I assume this is probably the sort of remark that Kagan actually made at the panel, though I’d be interested to see the transcript. It’s not even worth commenting on Kagan’s sleight-of-hand there — arguing that the US is in Iraq to “fight terrorism” and resist Iran when, as everyone knows, the war has served as a compost box for terrorism while abetting, through the profound incompetence of its planners, the expansion of Iranian influence in the region.
The more immediately relevant point is that it shows why some of the war’s apologists are able to insist that their unconditional vision for the US in Iraq amounts to unconditional support for the Iraqi government and its people. It’s breathtakingly simple, I suppose, to support a potentially endless mission in Iraq when you can’t imagine that your decision to leave might have anything to do with the wishes of your hosts. Under those circumstances, I would guess it’s possible to imagine that everything amounts to consent if not enthusiastic gratitude.
- Self-Styled Siren on Le Crime de Monsieur Lange (and the number of great movies still unavailable on Region 1 DVD).
- Michael Wood on David Lean.
- Glen Kenney on Bresson.
- David Edelstein gets, as one would expect, a considerable amount of negative feedback for being a Dark Knight detractor (I’m not endorsing his view; I haven’t seen it yet.) In the course of the post, he says that “It took awhile for the fanboys to come around to the consensus that The Phantom Menace was inept — I got death wishes for that review, too.” As I’ve said before, it wasn’t just fanboys but a remarkably large number of professional critics who for whatever reason were compelled to be apologetic: check out the number of 60+ scores for a stupefyingly dull movie with a level of acting and writing well below the standards of a typical made-for-Lifetime joint. To correct the historical record, it was Masterpiece-A-Week Maslin, not Elvis Mitchell, who slobbered all over Lucas’s stillbirth in the Times.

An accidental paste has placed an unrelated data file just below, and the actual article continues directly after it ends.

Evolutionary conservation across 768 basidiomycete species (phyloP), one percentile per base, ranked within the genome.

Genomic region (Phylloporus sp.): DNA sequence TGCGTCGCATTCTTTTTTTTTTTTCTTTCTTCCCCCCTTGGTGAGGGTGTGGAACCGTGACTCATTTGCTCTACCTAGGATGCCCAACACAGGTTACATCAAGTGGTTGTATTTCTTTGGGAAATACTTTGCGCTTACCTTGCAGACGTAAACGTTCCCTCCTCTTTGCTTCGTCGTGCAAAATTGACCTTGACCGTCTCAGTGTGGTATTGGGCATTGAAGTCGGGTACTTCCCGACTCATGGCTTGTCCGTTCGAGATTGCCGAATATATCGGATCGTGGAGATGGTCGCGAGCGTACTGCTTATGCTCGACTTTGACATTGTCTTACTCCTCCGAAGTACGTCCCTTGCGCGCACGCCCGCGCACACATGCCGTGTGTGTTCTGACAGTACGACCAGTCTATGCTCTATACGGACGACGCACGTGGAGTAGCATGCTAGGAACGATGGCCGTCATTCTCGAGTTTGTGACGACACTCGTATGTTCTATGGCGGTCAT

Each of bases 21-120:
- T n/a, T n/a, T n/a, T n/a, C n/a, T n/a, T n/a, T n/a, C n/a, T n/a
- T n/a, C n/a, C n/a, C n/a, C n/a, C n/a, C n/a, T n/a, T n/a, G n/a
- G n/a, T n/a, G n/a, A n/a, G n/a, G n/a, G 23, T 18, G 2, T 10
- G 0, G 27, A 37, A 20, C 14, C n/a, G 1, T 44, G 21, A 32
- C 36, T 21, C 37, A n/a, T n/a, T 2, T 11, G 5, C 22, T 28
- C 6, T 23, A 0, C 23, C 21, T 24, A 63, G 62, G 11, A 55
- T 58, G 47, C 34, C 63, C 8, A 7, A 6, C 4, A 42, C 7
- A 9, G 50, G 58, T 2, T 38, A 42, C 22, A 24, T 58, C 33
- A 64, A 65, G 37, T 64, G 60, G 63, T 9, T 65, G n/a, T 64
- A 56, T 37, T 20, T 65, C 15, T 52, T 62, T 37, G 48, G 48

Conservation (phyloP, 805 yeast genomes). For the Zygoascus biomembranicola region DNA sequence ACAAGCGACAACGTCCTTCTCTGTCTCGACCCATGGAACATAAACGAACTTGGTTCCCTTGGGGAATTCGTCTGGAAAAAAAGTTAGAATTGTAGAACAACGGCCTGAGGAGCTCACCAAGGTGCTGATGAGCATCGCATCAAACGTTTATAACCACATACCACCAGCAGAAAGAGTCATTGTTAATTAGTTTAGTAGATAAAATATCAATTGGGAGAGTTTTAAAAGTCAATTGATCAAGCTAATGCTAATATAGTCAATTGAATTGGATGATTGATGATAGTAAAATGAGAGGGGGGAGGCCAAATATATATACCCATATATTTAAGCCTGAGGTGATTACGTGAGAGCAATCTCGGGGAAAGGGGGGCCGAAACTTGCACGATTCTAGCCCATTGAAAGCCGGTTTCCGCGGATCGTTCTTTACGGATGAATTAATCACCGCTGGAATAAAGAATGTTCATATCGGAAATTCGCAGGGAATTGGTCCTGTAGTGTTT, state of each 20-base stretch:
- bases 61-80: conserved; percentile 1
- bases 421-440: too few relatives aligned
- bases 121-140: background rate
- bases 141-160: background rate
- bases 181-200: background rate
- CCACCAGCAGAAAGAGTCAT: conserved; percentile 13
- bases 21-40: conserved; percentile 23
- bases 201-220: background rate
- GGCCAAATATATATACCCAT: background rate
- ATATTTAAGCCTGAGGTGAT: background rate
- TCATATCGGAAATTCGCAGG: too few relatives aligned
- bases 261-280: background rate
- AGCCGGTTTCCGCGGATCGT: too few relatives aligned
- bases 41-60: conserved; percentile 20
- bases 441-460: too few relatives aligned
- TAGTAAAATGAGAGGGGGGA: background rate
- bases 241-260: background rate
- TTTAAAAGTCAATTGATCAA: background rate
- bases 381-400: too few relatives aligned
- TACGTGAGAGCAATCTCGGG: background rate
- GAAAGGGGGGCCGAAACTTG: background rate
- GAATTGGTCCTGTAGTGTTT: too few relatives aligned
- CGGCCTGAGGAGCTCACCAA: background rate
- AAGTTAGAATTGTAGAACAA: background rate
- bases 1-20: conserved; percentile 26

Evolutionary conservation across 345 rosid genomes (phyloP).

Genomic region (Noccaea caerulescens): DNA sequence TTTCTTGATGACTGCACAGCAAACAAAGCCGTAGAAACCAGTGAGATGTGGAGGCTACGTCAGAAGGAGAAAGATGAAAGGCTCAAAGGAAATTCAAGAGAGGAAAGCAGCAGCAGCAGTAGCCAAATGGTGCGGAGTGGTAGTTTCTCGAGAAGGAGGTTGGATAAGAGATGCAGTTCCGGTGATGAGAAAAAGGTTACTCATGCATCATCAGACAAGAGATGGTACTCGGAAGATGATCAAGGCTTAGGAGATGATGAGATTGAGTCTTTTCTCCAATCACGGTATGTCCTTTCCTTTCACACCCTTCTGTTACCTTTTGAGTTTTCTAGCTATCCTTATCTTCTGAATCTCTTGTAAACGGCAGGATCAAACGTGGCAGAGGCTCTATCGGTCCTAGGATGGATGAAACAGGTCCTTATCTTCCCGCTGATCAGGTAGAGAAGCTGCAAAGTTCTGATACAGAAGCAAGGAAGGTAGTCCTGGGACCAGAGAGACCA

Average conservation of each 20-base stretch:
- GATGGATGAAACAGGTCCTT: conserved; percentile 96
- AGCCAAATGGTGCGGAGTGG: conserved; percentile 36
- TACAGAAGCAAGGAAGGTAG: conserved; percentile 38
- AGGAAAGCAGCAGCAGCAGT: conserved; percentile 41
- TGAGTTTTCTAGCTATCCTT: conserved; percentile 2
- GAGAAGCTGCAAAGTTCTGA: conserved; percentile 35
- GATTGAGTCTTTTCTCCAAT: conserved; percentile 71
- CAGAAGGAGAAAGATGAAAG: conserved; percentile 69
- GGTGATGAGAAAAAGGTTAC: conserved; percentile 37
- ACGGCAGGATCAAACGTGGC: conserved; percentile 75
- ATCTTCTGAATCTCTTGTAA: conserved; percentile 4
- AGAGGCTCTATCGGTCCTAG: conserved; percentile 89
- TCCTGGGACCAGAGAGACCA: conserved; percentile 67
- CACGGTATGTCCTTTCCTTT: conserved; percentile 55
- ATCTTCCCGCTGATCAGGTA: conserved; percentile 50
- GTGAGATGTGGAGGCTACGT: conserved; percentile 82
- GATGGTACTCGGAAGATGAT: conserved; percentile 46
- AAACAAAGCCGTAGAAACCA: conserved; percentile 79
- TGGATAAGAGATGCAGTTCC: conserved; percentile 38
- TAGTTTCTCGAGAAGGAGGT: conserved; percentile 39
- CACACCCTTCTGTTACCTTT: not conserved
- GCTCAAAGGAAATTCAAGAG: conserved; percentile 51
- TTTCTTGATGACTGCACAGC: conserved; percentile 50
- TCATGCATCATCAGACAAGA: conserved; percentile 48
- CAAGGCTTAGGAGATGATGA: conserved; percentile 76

While engaging in quasi-fascist workout regimen on foreign soil.
Via the Straight Talk Express.
This is a fantastic piece of performance art:
What I love best about No Quarter is the smart, lively debate about issues of critical concern, the colorful and flamboyant language that is often enough wildly clever and can be knee-slapping funny…
But, beware of Trolls who can ruin the party. Trolls have been around since the Internet began, sort of like how maggots emerge from good fruit. The usual definition is someone who has no real interest in lively debate but rather aims to sabotage the post by making irrelevant, often inflammatory diatribes that disrupt the communication process.
I couldn’t agree more. Because a vigilant citizenry is ill-served by pranksters who would stoop to —
— holy crap! Barack Obama is a Republican Manchurian candidate concocted in the undersea laboratory run by Donna Brazille and Karl Rove! Cue the videotape! Cue the videotape!